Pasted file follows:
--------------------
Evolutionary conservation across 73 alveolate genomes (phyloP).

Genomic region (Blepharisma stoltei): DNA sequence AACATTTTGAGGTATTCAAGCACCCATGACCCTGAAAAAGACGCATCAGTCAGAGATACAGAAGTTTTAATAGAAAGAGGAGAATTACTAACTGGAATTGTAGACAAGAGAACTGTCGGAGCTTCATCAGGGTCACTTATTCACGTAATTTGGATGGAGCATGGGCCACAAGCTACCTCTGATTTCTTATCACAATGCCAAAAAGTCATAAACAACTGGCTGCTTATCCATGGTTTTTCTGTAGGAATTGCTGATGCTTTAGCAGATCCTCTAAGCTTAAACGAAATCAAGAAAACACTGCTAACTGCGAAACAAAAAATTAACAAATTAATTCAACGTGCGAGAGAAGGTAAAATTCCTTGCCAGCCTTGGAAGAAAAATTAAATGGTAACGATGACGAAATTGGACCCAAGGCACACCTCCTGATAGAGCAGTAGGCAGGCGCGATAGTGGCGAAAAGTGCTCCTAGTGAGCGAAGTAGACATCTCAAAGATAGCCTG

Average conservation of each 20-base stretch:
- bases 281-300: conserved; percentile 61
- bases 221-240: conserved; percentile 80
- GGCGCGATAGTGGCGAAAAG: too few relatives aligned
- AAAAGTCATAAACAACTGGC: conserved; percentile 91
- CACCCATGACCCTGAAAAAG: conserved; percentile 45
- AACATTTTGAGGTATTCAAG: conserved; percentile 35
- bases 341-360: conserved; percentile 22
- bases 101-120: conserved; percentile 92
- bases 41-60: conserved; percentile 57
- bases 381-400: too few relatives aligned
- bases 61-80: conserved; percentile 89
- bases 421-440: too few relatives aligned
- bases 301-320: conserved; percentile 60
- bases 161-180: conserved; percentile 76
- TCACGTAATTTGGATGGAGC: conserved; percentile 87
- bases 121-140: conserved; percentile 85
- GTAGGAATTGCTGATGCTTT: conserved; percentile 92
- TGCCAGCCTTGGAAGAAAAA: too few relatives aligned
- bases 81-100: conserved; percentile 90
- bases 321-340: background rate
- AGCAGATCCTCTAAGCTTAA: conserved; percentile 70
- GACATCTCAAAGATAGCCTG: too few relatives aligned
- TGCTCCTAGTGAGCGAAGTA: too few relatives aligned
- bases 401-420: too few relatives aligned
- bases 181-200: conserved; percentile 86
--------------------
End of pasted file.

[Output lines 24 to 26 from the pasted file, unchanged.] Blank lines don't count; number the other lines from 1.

- AGCAGATCCTCTAAGCTTAA: conserved; percentile 70
- GACATCTCAAAGATAGCCTG: too few relatives aligned
- TGCTCCTAGTGAGCGAAGTA: too few relatives aligned